It is not like you can’t get the stuff if you want it – just that you can’t count on getting it when you need it. Usually the only unsweetened option is $3 spring water.

  12. It’s Tokyo. The drunks and gangsters are the only part thats tolerable about Roppongi. The dipshit workers are the ones ruining it. Go back to Hong Kong, assholes.

  13. I think we can agree that Japan can do better, even in Roppongi. I lived in Bkk for a year and the whole city smells kind of rotten half the time, but I got used to it. They have all the problems Chris listed above times 10, except for a slightly less threatening violent crime situation and a very nice, if small, train system (this will sound bad, but the Skytrain sometimes seems kind of like a homeless dude somehow bought himself a Ferrari). Oh and the food is just dangerous, not unhealthy.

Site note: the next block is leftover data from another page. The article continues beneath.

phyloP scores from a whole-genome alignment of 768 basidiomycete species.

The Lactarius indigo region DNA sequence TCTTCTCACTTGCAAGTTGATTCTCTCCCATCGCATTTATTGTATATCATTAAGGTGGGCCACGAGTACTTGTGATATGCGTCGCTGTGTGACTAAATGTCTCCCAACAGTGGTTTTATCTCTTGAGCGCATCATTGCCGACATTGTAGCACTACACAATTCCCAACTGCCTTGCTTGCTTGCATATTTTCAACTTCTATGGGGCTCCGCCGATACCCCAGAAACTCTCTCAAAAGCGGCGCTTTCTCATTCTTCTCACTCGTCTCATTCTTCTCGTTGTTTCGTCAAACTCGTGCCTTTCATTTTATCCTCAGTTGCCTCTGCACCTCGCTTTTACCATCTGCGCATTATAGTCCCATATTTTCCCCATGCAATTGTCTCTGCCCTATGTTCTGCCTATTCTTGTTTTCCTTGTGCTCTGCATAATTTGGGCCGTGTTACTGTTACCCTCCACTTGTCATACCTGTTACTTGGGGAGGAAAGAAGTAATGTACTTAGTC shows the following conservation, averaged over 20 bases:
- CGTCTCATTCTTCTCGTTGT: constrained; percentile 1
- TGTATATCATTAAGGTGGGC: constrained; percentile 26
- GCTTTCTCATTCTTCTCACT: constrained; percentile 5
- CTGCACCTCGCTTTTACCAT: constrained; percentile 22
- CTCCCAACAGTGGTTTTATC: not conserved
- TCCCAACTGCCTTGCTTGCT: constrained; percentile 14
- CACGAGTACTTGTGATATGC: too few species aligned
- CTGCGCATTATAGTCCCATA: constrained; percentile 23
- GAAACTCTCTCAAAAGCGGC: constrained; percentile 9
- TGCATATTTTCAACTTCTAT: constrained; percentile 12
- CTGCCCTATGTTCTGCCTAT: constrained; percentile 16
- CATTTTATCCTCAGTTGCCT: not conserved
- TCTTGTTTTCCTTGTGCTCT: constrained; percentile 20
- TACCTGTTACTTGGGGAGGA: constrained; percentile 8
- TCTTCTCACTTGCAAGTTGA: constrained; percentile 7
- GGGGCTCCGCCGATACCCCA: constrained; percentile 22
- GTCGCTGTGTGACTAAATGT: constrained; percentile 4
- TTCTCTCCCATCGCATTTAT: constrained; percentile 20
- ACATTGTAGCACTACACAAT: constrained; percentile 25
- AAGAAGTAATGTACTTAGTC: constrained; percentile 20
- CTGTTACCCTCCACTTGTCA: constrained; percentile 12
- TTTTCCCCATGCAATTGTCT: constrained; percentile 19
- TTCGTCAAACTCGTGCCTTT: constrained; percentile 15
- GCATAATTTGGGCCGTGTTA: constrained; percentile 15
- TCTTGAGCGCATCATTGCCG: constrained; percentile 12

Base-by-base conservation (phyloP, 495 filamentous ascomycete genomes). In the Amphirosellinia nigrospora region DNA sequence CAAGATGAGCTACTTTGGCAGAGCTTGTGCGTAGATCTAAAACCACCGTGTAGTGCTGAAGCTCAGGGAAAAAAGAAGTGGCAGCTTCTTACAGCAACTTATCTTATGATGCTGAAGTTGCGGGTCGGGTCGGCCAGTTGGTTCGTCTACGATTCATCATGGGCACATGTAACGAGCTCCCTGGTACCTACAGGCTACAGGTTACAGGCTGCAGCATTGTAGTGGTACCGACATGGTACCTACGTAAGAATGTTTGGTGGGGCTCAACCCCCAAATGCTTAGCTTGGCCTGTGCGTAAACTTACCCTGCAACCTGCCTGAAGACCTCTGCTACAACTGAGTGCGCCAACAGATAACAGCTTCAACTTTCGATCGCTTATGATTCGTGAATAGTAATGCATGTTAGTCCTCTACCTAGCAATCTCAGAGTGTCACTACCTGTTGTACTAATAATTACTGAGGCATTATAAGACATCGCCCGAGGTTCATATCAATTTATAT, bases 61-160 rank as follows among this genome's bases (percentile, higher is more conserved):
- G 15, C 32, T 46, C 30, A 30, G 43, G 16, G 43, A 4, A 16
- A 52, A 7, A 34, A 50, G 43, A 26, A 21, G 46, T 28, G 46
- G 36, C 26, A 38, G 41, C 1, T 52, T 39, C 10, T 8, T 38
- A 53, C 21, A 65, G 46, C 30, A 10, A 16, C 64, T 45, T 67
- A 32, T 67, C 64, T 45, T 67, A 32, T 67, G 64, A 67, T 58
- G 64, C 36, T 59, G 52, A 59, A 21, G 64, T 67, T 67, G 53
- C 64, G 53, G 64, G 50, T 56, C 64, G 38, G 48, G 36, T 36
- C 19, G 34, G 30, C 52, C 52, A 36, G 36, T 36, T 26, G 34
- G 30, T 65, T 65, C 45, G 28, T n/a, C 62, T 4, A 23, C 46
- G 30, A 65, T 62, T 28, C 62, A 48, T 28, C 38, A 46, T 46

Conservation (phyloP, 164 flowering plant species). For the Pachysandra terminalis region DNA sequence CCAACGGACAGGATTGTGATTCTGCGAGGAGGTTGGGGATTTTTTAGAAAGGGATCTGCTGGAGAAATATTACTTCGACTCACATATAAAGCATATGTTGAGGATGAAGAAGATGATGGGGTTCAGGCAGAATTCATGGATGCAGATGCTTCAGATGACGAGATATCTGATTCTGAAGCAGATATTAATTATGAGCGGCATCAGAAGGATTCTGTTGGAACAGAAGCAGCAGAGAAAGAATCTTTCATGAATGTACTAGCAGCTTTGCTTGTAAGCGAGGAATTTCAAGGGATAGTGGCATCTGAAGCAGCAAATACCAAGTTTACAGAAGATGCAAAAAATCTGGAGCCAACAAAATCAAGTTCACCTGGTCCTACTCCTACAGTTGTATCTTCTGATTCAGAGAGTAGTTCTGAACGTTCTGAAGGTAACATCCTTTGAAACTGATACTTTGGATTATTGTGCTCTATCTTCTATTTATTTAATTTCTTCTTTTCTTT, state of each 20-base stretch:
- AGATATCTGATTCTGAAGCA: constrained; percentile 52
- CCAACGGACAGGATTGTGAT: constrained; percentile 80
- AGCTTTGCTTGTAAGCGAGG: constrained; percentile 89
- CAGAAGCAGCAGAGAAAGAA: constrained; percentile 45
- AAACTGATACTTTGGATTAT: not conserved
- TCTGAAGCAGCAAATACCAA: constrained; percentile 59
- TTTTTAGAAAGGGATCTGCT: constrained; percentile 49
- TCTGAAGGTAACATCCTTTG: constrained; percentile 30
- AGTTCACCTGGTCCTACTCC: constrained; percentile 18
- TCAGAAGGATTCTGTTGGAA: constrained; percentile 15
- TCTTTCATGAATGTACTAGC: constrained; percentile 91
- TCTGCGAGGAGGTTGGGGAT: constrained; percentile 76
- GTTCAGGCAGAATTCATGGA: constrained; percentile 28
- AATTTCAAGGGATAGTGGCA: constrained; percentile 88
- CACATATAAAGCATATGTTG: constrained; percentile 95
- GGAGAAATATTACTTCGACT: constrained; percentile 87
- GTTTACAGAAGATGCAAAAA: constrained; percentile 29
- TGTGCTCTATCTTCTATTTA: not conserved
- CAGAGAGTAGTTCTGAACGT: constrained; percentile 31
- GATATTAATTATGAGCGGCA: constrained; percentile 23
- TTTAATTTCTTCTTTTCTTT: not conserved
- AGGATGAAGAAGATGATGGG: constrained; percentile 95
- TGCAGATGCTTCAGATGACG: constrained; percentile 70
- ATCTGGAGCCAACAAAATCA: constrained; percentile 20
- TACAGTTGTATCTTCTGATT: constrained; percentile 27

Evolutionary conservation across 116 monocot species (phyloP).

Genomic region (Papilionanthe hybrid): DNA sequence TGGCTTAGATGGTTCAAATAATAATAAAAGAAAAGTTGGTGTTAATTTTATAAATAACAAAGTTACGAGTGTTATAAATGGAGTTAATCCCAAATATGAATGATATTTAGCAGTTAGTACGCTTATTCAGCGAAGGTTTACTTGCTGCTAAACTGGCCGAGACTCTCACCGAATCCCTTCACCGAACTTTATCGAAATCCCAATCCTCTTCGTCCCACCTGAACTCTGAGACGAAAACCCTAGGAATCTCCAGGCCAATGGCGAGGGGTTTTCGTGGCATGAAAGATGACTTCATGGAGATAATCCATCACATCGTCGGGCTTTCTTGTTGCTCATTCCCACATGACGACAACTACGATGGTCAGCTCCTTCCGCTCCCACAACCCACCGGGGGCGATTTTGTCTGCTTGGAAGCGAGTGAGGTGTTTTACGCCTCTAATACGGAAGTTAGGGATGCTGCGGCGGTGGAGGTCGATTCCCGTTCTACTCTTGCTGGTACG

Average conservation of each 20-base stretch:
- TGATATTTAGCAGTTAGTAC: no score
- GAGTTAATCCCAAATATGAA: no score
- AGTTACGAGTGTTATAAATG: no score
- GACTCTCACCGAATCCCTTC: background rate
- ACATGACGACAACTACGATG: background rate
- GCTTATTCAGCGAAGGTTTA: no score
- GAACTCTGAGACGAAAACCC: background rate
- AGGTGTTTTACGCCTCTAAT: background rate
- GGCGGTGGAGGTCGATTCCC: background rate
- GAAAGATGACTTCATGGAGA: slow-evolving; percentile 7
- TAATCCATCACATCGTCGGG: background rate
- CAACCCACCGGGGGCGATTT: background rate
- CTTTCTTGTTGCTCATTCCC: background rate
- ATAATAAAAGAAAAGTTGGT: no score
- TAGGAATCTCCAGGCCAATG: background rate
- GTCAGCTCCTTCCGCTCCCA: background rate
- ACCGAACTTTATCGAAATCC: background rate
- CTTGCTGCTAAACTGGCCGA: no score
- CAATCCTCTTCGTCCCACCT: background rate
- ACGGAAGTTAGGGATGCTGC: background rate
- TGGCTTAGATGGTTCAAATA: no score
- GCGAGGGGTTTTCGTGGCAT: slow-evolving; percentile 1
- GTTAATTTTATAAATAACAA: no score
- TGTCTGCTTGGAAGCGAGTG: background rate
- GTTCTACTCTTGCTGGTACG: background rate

I don’t expect problems if and when I move back to the states.

    The US really isn’t as bad as all that. Yes there are crazies and all but by and large it’s life as usual. For example, DC for all its faults is a decently run city and not all that bad in terms of crime and infrastructure, unless you count the super high apartment rents that make it tough to live there. The in your face beggars are a problem but you can turn it into a game of turn down the deadbeat and just remember that they are mostly lying and there are better ways to help cancer patients than handing spare change to the ones you happen to bump into.